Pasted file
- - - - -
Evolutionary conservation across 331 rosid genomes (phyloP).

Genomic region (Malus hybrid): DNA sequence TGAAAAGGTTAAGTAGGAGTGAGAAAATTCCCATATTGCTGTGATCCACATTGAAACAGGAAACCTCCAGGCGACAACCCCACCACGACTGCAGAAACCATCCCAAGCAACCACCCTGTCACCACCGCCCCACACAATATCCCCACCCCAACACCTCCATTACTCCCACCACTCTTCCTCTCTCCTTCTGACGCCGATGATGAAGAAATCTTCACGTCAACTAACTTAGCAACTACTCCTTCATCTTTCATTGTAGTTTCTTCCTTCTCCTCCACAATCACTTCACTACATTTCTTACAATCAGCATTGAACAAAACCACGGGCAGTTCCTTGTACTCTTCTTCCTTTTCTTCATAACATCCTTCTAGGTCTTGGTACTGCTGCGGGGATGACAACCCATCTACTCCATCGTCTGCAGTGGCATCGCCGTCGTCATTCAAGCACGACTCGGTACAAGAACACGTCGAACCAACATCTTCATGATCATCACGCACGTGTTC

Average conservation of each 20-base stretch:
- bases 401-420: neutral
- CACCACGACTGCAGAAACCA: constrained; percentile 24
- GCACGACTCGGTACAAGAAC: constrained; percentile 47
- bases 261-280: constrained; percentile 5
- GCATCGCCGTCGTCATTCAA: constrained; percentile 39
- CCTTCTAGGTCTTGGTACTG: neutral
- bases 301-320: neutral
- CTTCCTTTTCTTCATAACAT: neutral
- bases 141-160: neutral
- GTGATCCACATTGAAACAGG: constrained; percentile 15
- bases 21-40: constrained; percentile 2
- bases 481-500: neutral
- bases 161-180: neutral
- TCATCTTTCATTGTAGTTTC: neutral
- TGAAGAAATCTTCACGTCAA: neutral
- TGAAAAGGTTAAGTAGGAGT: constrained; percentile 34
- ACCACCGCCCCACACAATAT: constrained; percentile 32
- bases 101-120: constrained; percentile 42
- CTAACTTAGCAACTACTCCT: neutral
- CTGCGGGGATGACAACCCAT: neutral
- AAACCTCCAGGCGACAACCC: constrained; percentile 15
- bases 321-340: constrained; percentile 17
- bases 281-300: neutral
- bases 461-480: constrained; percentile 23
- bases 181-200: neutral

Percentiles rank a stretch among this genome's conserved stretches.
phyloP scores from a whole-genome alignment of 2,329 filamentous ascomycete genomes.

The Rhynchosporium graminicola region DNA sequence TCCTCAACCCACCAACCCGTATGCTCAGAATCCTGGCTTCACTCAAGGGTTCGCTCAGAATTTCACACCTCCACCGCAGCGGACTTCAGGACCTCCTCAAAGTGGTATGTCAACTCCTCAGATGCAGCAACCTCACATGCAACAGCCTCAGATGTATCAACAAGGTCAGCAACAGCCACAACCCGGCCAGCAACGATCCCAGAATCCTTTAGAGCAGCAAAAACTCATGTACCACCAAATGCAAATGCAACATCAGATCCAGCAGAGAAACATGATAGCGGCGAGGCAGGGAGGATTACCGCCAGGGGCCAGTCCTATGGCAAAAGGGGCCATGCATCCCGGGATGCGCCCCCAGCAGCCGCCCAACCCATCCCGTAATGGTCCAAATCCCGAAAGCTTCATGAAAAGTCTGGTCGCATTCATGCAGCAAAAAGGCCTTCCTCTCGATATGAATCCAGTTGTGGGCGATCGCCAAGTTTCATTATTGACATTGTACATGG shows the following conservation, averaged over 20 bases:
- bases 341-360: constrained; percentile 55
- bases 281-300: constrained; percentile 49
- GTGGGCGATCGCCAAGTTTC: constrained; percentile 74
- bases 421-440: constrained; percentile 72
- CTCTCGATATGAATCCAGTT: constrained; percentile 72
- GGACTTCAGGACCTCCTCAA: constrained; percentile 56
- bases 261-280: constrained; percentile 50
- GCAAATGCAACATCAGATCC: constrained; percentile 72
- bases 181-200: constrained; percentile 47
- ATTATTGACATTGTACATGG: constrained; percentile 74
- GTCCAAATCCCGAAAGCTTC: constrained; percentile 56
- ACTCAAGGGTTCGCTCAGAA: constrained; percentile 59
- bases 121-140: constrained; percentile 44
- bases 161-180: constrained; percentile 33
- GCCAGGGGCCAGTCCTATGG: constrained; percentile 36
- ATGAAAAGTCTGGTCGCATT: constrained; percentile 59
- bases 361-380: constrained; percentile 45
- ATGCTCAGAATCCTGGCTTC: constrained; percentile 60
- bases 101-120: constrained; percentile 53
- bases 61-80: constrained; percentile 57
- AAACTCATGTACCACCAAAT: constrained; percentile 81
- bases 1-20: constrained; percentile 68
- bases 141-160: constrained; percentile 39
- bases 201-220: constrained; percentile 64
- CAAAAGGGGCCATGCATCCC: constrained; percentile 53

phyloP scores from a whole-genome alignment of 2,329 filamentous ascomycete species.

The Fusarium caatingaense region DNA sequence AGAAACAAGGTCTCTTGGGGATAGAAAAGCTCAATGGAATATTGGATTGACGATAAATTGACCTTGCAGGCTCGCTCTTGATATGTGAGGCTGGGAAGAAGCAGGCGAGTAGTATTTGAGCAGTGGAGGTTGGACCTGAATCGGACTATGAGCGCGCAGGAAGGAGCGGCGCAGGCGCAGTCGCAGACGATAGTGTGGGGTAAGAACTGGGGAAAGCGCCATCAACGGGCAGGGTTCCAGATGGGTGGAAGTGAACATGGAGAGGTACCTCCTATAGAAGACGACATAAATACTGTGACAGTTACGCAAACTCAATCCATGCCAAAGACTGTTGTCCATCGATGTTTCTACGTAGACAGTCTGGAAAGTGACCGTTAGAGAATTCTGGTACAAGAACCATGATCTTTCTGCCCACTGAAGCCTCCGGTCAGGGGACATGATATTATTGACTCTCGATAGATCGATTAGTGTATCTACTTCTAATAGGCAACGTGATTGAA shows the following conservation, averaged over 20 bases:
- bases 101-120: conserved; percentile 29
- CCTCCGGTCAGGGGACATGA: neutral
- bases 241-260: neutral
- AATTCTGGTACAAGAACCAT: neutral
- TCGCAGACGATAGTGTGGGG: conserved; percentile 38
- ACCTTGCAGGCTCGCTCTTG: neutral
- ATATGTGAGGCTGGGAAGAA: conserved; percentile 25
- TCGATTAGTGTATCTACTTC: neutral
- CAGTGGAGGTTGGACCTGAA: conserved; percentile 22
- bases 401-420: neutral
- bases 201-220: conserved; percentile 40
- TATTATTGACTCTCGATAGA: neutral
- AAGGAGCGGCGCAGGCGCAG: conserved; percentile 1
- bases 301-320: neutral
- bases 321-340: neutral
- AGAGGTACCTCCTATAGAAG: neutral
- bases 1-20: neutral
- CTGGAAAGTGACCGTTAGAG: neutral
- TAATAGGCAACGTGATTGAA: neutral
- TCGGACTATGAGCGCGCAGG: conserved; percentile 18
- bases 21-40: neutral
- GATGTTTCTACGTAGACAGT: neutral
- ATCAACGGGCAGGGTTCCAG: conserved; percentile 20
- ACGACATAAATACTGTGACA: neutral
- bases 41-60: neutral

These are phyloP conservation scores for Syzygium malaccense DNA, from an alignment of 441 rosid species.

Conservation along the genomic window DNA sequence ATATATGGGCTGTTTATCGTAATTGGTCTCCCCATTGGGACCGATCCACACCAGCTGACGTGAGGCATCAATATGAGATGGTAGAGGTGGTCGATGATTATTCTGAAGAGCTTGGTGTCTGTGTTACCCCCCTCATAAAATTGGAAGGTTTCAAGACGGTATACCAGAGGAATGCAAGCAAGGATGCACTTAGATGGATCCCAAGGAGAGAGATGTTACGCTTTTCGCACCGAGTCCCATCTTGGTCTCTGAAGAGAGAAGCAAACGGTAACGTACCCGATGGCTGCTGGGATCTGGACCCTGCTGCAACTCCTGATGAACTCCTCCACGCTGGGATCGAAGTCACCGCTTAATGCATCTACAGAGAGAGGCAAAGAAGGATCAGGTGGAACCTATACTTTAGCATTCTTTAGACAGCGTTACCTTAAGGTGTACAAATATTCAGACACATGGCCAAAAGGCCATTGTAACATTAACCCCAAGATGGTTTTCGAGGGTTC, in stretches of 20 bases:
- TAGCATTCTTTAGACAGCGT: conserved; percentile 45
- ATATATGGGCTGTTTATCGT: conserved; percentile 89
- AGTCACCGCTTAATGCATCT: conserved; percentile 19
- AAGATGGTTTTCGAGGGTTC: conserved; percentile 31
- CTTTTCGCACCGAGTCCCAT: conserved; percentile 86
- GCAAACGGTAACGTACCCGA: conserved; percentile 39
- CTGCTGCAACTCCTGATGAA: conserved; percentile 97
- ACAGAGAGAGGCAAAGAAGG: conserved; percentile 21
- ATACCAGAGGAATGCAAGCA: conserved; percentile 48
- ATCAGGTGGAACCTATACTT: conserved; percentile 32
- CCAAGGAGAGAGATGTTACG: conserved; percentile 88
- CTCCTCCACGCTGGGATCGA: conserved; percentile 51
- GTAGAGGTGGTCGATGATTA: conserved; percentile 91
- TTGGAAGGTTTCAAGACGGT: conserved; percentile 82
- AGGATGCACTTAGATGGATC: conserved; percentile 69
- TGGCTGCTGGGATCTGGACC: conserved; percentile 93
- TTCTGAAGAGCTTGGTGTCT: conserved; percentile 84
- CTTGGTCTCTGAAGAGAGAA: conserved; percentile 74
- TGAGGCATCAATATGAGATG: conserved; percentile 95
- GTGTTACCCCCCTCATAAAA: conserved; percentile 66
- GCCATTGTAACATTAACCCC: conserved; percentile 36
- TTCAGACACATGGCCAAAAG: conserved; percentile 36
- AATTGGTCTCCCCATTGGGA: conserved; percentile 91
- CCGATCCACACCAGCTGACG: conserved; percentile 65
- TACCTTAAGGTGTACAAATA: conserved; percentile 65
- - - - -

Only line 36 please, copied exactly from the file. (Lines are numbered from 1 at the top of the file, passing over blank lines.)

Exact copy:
- CTCTCGATATGAATCCAGTT: constrained; percentile 72